from Lisa Pious

I was so sorry to hear about Adam. I only knew him vaguely through my Hidden Valley Camp friendship with Susanna some 40 years ago, but remember thinking at the time that he was a bright light.

I inherited an amazing stamp collection from one of Susanna's older brothers, possibly Adam... I had no idea we were across-the-bay neighbors for the last 30 years.

My condolences to all of you -

- Lisa Pious

Article by Don Baird

The Passing of Adam Block By Don Baird Published: January 31, 2008

Just before press time early Sunday, I received the very sad news that my friend and colleague Adam Block had died peacefully in his sleep at home in the company of his brother Kenan, after suffering a lengthy respiratory ailment and other complications due to AIDS. It feels strange to say it, those four big letters, but I remember about 23 years ago I eulogized a popular local performer when he succumbed to AIDS. I never got around to revealing the cause of his death because it just felt so extreme to say back then, and that performer wasn’t gay. I felt very conflicted about telling the world that he fell victim to the relatively new killer disease that was starting to decimate the gay community. ........


from Alan and Mary Morgan

Alan and I were saddened to hear of Adam's passing and we send our condolences to the entire family.

We first met Adam at one of those stimulating, contentious and entertaining dinners at East Boston Terrace, that particular one punctuated (not unusually) by your father thumping his fist on the table and Adam storming out of the room. We thought it was just part of the Block family dynamic - no one seemed to take it very seriously.

We've seen Adam just a few times over the past years including one memorable encounter at Bay Meadows when the Gremlin was running - Adam certainly livened up the day! There are some wonderful messages on the web-site that pay homage to Adam. I'm sure everyone will miss his unique personality.


Mary Morgan

from Annie Janowitz

I first met Adam in 1971 at Reed College, and met up with him again in the1980s when he lived across the street from Wyatt Landesman's Post CardStore, where I slept in the upstairs store-room and wrote my phd dissertation.

Adam was someone who opened up the world to me by teaching me about wit and literate conversation. I was working at city lights and he was living in the art gallery run by his friend Steve ??? Who was also a Reedie. Adam was one of the original postcard people -- he had beautiful spindlyhandwriting and his cards were always funny.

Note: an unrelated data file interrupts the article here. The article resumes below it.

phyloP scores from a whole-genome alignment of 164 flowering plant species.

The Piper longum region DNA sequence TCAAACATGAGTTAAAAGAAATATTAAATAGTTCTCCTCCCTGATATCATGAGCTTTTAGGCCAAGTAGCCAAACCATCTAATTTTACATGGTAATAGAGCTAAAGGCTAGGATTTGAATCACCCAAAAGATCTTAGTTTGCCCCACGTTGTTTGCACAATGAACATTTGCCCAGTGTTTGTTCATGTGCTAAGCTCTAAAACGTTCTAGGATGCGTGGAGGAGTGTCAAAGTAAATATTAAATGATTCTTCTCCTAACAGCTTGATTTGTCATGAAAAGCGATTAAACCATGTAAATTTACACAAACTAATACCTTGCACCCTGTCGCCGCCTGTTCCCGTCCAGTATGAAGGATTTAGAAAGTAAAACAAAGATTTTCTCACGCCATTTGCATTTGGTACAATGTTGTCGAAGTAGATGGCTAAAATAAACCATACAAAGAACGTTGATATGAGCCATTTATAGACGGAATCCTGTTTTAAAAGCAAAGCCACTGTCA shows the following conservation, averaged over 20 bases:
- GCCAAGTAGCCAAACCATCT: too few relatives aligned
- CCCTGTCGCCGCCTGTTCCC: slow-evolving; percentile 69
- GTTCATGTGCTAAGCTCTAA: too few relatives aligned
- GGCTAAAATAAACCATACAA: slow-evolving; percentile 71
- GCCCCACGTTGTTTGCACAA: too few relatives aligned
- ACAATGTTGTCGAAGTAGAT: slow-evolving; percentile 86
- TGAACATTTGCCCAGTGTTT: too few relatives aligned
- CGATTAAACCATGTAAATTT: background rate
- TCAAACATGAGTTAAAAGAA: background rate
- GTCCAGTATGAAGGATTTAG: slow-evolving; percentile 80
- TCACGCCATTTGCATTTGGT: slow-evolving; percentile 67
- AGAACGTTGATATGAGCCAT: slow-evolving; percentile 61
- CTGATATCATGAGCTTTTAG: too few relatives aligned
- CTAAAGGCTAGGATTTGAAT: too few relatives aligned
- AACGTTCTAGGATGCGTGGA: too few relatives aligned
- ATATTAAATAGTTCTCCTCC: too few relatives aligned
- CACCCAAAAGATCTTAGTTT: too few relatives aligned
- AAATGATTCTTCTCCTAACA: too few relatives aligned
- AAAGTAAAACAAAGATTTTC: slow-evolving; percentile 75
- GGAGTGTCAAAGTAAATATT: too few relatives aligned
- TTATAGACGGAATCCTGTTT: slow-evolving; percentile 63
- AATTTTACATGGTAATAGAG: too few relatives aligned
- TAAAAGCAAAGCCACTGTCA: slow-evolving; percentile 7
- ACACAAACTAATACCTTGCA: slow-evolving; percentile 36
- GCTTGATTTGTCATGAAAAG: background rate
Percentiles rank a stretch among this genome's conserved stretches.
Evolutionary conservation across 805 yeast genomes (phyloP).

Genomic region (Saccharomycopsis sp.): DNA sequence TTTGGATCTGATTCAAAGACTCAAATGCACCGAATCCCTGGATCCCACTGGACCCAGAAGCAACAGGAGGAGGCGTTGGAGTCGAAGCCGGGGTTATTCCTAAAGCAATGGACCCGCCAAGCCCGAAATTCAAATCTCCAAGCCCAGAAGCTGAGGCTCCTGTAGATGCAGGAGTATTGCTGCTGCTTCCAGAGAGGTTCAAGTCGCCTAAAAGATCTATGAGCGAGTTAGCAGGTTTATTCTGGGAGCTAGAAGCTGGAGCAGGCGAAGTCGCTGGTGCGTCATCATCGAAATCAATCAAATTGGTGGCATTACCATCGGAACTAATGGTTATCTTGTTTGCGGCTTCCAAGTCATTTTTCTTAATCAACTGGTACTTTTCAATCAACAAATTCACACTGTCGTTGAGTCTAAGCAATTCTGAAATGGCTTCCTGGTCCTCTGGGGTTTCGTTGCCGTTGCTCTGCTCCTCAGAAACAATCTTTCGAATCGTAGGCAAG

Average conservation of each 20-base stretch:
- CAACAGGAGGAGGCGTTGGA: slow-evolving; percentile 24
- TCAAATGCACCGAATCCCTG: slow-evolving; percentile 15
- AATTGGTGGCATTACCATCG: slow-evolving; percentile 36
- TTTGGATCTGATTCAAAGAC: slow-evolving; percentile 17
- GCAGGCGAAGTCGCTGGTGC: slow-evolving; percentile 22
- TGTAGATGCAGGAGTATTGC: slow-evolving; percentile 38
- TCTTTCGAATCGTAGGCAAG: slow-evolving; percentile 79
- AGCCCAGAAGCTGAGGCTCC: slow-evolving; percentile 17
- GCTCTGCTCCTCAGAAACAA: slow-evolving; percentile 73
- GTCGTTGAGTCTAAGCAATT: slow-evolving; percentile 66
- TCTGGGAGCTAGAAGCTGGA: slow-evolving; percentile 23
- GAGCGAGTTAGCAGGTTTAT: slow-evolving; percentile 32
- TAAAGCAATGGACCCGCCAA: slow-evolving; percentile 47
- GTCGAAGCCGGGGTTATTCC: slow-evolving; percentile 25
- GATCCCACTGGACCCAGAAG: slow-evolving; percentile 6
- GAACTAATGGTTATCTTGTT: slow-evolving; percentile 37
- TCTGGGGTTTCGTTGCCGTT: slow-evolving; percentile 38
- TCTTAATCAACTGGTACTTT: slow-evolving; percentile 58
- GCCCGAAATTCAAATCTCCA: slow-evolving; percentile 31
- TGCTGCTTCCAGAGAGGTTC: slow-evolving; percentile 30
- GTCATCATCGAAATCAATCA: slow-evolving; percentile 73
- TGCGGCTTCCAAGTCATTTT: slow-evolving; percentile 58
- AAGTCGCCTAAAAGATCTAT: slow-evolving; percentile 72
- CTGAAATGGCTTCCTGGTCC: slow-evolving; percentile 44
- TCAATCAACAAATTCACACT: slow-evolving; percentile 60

He stayed for a month or so with my family in NYC when he was on his way to London sometime in the mid1970s. Adam was a model of how to find pleasure and delight in the world. I adored him.

My deepest condolences to his family and his friends.

Annie Janowitz

Monday, February 4, 2008

from Lilly Gershuny - Uncle Noel's Sister

Just got the message from Skip on the demise of Adam. Sad it is and I hope he didn't suffer too much before closing his eyes. Met him only once but always had the impression that he was too smart and witty for his own good. I read a few of his writings and they were, indeed, superb. My deep condolences to all of the family,


from Jessica Chereskin

My deepest sympathies to you and your family on Adam's death. I couldn't get up the courage to visit him after he returned to his SF apartment, but he was frequently in my thoughts. Reading the postings on the memorial blog reminded me how diverse, devoted and perceptive are his many friends. His spirit was unique and he will be missed.


from Brian Wishnefsky

I have known Adam for approximately 22 years. I met
him thru my friend Marc. I always got a kick out of
running into Adam at the Bars. He always called me by
my last name. I remember seeing him at a bar when I
was smoking a Meerschaum "Sherlock Holmes" pipe, he
walked up to me and said: I see you're working on a
I visited him a couple times recently when he was in
San Leandro. He kept mentioning he was craving Tacos and I brought him some.
I really liked Adam but as you can tell we were basically acquaintances.

I just found out Adam attended Cal Arts so did I 1974 thru 1976.
If anyone out there knows when Adam was at Cal Arts
I'd appreciate hearing from you.

from Lisa Pelly

As I read through these remembrances it brings back wonderful memories of 1617 and wandering around Seattle with Adam. Adam, as all have testified, was a remarkable person, like no other.... I can't wait for all of the stories on March 6th.
Love to all the Blocks.


from Tony Apostolakos

I have just learned of your brother's passing and I would like to express my condolensces to you and your family.


Tony Apostolakos
U.S. Director
Masi Agricola

from Georgia Galvin (Kathy Block's Sister)

I remember meeting Adam in Seattle when I came to visit you in Portland when I was 13. I thought he was so thrilling. I always had a soft spot for him.
... I'm glad Adam didn't have to make a last trip up here if he wanted to die at home. I sort of thought he'd just go on and on. I'm sorry for this loss.



from Merrill Jung and Family (Adam's Landlord)

My deepest condolence for your loss. I was taken back after learning about Adam checking out. I sure Adam will find peace and I believed that he called things on his terms to the end...

Merrill Jung & Family

from Alex and Elka Kopp (Miller)

Our sincere condolences to you and your family. Our thoughts are with you all.